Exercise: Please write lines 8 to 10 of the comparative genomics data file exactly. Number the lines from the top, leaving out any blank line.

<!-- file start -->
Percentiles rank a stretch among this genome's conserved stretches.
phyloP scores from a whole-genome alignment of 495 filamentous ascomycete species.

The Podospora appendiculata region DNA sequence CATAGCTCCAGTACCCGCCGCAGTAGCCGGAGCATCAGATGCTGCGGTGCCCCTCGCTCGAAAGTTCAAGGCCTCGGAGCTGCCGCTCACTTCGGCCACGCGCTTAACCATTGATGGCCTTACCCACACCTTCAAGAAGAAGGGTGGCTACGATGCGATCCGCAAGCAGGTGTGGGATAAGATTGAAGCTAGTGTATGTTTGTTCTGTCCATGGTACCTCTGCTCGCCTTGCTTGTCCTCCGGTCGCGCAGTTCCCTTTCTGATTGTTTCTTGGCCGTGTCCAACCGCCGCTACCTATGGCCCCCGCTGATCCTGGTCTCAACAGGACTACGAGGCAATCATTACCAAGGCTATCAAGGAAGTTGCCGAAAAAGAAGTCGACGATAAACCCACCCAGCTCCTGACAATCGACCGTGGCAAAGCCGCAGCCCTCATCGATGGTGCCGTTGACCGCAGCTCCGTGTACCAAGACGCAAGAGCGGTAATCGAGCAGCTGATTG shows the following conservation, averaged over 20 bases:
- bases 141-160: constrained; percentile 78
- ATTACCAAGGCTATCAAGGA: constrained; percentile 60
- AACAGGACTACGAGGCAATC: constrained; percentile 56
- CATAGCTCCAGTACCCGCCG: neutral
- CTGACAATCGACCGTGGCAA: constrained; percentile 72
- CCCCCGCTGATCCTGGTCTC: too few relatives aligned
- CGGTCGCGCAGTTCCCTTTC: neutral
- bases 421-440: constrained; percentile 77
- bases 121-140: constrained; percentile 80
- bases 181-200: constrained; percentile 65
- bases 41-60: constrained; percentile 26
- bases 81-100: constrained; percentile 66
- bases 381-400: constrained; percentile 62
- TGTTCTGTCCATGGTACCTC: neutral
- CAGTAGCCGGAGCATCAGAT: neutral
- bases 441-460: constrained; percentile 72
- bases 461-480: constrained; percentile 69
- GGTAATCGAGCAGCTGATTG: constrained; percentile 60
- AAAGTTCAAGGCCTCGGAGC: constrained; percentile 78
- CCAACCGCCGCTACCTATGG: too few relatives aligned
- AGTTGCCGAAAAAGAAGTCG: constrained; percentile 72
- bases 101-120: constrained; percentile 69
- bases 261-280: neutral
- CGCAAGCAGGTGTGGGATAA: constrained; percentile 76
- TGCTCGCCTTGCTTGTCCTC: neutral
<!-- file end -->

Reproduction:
- CTGACAATCGACCGTGGCAA: constrained; percentile 72
- CCCCCGCTGATCCTGGTCTC: too few relatives aligned
- CGGTCGCGCAGTTCCCTTTC: neutral